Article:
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In the studio with Yoshida Ayomi

Image: Yoshida Ayomi in her Tokyo Studio, 2024, credit Mareo Suemasa. 

In View magazine chatted to Yoshida Ayomi about her new commission at the Gallery, her famous legacy and career.

[Extract from In View magazine, copies available from our Shop]

On 29 May 1900, 23-year-old Japanese artist Yoshida Hiroshi signed his name in the visitors’ book at Dulwich Picture Gallery. It is intriguing to imagine how he would have responded when told that in 120 years’ time, this same gallery would be exhibiting not only his work, but also that by two subsequent generations of his family, each of whom redefined the nature and future of Japanese printmaking.

The current member of this celebrated printmaking dynasty, Yoshida Ayomi, however did not at first consider becoming an artist. Both of her parents, Hodaka and Chizuko, her uncle Tōshi, and her grandparents, Hiroshi and Fujio, all made their mark on the traditional art form of woodblock printing, bringing in influences from outside Japan – from foreign subject matter to Abstract Expressionism.

Ayomi reveals that she:
first became aware that my family was a family of
printmakers when I began making prints myself after
graduating from university. Until then, I had never
thought about becoming a printmaker and had little
interest in art or my family’s work.” That said, some of
the family heritage did rub off, as Ayomi continues:
I may have naturally developed a sensitivity and
aesthetic sense, but when my first woodblock print,
which I created at the age of 23, won an award in
a competition, the response from people in the art
world, galleries, art magazines and other media was

Image: Yoshida Ayomi in her Tokyo Studio credit Mareo Suemasa. 

The reaction of the other artists in the family made her aware of the tradition of which she was part:

That my grandmother Fujio was so delighted about
this took me by surprise. The overall excitement made me
realise for the first time that I was the daughter of the
Yoshida family, a printmaking family. At that time, I
recognised that the Yoshida family was a very famous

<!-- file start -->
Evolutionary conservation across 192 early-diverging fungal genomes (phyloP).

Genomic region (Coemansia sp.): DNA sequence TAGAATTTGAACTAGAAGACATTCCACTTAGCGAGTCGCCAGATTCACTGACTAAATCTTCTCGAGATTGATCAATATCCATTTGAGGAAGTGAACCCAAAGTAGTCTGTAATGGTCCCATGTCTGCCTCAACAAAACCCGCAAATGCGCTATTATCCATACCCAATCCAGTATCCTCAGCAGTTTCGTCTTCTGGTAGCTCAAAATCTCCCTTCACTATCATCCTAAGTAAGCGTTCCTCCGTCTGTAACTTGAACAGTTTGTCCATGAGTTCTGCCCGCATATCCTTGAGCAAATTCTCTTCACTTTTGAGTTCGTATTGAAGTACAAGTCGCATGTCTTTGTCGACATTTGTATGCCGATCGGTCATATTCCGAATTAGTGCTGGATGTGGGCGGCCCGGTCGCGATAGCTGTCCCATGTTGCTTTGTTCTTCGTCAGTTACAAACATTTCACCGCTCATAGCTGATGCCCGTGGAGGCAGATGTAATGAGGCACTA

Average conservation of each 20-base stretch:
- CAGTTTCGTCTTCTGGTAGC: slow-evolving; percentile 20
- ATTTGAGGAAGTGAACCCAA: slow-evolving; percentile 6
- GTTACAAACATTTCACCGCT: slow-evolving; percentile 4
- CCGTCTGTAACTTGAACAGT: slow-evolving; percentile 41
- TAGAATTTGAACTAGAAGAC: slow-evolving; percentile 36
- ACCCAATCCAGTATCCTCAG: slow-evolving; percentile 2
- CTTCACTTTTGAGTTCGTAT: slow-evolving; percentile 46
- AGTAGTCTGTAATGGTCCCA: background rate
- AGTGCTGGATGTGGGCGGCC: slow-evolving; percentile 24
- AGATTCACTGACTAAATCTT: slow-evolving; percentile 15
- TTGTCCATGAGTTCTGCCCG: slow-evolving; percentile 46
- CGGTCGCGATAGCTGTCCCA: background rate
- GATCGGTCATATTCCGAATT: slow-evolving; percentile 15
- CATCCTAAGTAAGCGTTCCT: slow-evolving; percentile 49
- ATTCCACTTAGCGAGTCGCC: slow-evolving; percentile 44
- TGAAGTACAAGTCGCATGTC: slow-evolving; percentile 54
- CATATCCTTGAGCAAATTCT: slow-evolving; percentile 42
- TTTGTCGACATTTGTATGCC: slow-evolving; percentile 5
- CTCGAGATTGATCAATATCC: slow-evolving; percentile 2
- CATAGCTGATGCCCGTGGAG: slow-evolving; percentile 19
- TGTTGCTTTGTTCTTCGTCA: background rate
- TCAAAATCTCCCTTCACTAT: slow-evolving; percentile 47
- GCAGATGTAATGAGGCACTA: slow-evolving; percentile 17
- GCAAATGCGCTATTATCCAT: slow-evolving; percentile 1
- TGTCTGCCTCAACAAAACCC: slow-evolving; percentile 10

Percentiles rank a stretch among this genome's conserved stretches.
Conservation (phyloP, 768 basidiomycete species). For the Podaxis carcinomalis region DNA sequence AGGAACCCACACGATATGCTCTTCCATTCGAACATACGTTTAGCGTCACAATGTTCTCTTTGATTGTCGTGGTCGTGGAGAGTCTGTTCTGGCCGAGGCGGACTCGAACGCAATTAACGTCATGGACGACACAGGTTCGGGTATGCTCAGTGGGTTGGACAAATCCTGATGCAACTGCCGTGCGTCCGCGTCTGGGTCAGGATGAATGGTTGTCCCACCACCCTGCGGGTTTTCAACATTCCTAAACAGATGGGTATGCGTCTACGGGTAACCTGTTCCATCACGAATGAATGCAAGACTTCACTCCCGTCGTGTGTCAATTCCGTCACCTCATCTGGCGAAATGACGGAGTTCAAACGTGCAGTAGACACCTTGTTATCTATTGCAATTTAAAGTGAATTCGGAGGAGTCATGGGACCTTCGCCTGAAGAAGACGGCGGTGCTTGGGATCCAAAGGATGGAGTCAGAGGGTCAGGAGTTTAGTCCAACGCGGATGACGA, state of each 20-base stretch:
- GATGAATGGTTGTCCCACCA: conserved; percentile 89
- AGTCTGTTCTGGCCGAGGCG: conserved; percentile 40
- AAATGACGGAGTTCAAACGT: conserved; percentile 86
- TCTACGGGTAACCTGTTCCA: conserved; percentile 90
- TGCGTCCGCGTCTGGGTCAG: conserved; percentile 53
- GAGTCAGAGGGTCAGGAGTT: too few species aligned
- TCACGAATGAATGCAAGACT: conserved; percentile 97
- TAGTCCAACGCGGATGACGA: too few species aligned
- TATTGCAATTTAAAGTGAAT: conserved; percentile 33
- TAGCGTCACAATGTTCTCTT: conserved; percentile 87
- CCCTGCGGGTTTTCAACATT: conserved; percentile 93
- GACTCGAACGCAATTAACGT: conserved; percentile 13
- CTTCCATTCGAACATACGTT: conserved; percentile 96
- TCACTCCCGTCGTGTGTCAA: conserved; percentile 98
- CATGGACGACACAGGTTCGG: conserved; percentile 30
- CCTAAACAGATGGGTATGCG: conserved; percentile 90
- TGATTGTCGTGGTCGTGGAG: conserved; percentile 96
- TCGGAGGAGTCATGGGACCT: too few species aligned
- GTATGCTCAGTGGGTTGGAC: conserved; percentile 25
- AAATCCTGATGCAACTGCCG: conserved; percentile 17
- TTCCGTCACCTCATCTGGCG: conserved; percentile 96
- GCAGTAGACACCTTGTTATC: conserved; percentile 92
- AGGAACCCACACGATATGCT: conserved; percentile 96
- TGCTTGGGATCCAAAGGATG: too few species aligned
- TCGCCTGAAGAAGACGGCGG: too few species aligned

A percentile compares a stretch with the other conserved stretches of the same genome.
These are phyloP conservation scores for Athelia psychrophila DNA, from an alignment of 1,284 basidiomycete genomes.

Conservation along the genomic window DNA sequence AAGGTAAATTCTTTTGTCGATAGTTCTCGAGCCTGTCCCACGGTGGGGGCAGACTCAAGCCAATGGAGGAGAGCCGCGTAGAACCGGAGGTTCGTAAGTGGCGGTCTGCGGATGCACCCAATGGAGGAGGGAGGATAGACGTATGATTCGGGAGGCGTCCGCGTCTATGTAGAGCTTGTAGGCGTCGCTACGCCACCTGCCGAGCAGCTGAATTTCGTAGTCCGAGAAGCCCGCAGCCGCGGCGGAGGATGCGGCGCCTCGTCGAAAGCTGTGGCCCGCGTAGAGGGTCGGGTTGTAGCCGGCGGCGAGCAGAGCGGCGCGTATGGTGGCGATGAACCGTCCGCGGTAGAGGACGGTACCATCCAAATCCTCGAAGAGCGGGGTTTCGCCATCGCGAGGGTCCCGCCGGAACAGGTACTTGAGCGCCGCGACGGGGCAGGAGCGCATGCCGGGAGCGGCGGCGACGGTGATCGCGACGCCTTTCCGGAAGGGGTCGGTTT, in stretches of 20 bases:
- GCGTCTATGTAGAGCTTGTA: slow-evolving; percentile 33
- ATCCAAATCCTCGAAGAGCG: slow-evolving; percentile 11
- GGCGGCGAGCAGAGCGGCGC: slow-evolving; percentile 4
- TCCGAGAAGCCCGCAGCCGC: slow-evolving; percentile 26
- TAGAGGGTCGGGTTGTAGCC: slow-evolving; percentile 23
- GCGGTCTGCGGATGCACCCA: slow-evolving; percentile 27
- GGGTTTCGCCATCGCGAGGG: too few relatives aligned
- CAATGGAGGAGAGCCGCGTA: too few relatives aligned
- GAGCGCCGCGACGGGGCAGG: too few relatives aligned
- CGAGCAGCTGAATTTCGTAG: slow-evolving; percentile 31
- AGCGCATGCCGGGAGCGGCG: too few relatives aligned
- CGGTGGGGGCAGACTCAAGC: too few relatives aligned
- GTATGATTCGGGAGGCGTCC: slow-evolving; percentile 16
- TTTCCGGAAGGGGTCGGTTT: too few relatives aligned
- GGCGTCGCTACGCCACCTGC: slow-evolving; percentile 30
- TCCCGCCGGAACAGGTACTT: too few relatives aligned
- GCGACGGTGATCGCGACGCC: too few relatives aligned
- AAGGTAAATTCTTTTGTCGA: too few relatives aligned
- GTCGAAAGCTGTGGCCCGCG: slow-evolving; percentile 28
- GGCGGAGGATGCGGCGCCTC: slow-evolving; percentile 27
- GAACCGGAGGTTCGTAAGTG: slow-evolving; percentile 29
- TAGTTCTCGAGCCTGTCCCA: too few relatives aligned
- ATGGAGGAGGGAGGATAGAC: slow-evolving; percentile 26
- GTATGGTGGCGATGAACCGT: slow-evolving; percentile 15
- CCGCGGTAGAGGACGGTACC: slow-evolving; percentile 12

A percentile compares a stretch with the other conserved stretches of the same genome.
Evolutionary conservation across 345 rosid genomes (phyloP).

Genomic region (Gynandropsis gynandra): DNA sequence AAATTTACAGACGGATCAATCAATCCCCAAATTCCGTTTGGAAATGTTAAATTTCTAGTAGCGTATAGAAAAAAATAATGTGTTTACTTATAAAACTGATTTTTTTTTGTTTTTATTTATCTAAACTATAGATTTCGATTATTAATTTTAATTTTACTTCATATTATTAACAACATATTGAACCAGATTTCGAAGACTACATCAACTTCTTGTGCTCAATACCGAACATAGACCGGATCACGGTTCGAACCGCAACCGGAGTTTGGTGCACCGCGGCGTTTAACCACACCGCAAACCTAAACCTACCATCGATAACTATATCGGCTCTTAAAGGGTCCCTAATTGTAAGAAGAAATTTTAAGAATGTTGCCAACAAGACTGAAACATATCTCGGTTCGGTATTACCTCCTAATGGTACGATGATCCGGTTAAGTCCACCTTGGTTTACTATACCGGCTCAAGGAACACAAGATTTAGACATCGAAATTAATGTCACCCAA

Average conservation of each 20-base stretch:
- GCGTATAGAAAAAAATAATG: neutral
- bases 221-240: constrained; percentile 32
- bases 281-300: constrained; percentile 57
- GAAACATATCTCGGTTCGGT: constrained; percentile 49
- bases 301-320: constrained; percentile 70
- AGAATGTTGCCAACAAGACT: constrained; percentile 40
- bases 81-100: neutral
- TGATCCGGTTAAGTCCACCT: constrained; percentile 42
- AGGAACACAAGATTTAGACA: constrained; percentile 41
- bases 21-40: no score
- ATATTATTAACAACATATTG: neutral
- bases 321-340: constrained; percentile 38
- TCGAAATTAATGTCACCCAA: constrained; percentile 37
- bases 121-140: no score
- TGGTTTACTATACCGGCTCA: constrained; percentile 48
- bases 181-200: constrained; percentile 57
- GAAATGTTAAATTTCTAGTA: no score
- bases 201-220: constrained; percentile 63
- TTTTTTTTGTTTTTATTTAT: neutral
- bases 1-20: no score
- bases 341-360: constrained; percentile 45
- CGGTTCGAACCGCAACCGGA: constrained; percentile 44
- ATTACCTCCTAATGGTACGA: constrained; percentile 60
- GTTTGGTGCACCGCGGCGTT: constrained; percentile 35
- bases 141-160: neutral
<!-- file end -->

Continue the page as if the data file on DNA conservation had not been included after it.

family of printmakers.”...

If Ayomi was not daunted by the prospect of living up to such illustrious forebears when she first started, this changed as her career developed. She

Around the time I turned 30, the criticism I was
hearing from various parts of the art world, comparing
my work with that of my family, was enough to start
losing confidence. There was a time when I could no
longer create any art because I could not find my own
creative concept or identity that was different from that
of my family."...

She found her own distinctive means of expression in creating, in addition to prints, large sculptural works that allowed her to take up the mantle of her family history, while continuously innovating and developing her own art. Her experiments were influenced by the entire printing process.

Ayomi explains: “I considered
the wood shavings left from carving the woodblocks
to be part of the work and began making works by
pasting the shavings onto panels, which eventually
evolved into installations that were directly affixed to
the entire surface of the walls.”

Read the full piece in In View, on page 26.

Image: Yoshida Ayomi pictured in Cherry Blossom, 2024, the installation at Dulwich Picture Gallery.

Ayomi’s immersive installation, a new work created especially for Dulwich Picture Gallery, explores the recurring theme of seasonality in Japanese art and is inspired by the Cherry trees in Dulwich Village, originally taken from the iconic site of Yoshino in Japan, famous for its cherry blossom.

Yoshida: Three Generations of Japanese Printmaking is open until 3 November 2024).

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